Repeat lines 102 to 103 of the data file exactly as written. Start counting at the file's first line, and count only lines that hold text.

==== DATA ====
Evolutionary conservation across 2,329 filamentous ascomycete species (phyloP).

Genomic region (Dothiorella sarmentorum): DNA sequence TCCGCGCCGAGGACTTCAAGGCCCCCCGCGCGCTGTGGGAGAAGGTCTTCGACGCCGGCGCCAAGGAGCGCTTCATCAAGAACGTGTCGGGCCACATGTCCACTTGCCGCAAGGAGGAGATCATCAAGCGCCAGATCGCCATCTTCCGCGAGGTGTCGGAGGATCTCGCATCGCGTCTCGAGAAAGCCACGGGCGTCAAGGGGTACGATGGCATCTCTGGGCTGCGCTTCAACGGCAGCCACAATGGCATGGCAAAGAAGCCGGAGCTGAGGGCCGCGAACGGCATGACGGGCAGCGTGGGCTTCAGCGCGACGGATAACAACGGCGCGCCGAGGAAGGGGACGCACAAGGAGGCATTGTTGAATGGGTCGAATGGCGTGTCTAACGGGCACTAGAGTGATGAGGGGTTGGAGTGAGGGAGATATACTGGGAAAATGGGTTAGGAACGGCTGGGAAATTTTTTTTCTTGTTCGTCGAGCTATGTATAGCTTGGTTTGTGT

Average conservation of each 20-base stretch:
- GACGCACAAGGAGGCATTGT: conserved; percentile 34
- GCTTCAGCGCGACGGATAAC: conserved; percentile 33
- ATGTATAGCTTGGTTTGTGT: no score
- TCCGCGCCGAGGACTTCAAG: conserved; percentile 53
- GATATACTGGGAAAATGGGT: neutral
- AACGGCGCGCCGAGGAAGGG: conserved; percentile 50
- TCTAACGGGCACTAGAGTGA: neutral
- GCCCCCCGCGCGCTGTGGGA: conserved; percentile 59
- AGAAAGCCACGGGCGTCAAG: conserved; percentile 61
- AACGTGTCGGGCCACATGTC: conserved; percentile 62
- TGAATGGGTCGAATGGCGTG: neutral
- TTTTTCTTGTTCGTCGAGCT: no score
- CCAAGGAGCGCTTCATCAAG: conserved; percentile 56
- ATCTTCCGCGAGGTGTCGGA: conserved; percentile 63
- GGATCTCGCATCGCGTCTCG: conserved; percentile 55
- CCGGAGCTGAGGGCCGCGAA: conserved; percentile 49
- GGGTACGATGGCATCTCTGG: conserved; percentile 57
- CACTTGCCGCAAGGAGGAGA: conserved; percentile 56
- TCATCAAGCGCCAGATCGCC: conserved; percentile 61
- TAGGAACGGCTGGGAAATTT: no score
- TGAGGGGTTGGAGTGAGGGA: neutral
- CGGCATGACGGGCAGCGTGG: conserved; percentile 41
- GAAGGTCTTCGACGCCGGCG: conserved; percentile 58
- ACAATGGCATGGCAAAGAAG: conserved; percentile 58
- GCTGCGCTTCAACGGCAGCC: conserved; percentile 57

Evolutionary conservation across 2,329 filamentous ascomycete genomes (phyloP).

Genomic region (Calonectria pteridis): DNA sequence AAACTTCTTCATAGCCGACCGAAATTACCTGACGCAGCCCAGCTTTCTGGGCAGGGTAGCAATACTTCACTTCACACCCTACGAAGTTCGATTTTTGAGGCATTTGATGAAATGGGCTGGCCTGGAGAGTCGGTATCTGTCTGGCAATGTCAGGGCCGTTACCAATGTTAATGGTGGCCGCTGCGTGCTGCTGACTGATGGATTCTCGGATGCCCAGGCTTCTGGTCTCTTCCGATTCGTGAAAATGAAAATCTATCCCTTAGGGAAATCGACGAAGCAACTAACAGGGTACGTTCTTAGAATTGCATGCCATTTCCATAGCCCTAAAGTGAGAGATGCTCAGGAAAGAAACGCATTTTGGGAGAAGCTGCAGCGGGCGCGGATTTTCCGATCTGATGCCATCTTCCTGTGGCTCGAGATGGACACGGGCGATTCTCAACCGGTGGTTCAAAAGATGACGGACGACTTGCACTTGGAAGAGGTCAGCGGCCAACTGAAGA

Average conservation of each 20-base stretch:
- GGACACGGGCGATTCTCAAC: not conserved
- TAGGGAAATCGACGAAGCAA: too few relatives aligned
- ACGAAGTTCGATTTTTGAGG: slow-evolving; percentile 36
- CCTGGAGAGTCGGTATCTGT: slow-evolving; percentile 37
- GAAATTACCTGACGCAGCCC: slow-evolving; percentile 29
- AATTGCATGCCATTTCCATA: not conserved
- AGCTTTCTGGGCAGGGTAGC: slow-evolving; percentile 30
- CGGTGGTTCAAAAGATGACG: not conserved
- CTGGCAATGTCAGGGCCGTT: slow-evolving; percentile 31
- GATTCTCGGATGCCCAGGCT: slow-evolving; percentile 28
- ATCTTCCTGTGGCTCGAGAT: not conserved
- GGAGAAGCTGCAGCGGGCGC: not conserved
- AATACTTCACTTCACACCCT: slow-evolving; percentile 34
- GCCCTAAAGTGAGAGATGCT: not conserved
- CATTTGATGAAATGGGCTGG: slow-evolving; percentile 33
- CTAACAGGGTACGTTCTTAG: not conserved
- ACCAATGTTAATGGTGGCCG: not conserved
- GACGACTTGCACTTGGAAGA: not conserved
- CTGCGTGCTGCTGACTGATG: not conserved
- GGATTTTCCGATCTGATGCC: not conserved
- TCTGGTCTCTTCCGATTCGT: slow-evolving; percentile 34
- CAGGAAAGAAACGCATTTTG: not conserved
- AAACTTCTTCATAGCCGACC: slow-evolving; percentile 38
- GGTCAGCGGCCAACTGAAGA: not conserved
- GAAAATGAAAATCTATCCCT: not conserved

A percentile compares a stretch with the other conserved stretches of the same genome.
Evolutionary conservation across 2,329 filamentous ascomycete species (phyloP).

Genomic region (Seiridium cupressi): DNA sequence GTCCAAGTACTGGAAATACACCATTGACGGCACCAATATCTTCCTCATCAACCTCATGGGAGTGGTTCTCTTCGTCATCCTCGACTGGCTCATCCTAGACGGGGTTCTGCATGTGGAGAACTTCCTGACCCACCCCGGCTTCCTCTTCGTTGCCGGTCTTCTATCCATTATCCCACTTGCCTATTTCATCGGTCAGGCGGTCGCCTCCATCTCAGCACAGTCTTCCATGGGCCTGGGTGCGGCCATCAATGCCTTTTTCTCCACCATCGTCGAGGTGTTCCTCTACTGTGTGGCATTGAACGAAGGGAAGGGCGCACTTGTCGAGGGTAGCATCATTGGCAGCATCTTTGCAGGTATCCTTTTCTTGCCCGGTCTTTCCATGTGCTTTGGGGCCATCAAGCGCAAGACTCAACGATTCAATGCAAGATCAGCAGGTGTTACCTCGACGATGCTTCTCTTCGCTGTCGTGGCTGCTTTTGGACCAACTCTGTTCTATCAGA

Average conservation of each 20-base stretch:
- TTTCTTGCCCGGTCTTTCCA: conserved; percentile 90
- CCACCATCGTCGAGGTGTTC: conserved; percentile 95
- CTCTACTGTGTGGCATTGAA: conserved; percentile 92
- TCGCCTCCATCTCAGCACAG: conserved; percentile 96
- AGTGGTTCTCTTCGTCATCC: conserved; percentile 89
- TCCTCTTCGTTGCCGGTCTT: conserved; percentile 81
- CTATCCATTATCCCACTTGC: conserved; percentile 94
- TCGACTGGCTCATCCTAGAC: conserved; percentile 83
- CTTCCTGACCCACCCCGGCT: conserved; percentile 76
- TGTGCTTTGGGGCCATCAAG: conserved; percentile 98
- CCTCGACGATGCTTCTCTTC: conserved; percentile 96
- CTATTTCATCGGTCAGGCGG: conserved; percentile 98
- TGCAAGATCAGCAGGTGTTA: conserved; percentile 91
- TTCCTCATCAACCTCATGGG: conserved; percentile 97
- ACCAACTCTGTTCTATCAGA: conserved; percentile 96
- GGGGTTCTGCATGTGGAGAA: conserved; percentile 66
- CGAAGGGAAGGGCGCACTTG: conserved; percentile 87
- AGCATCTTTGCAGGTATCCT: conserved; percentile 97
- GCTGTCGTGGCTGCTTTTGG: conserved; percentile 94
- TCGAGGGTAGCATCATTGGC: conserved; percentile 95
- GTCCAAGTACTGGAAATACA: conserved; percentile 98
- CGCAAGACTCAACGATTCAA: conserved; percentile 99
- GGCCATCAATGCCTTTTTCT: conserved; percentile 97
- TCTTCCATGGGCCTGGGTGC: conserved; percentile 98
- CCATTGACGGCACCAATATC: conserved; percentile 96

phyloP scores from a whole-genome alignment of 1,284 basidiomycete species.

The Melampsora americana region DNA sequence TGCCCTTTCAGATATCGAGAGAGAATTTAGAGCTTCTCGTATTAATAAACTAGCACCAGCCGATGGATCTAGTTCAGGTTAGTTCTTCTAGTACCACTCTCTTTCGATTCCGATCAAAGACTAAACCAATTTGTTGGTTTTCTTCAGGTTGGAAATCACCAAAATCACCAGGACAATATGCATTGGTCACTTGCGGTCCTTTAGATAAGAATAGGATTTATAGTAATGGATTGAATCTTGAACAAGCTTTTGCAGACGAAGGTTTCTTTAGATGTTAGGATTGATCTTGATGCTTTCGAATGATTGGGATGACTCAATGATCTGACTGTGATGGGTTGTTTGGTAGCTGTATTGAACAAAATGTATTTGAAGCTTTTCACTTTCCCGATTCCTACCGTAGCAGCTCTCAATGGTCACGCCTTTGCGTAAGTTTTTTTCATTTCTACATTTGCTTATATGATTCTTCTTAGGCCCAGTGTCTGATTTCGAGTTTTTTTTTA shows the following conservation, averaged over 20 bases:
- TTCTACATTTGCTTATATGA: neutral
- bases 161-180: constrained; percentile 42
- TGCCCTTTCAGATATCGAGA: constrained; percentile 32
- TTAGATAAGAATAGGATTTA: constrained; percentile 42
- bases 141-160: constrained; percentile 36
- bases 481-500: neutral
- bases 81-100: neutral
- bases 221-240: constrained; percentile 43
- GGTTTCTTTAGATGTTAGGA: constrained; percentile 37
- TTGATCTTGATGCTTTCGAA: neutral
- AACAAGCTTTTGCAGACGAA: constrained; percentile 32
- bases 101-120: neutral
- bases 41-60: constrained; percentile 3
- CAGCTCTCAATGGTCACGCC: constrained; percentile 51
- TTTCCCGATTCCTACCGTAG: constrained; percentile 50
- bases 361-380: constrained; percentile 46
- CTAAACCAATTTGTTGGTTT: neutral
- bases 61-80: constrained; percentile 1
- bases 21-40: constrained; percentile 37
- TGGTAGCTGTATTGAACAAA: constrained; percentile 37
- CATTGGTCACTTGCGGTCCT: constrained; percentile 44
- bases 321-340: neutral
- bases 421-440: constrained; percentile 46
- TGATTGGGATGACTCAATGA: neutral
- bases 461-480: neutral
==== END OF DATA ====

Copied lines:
- TTTCCCGATTCCTACCGTAG: constrained; percentile 50
- bases 361-380: constrained; percentile 46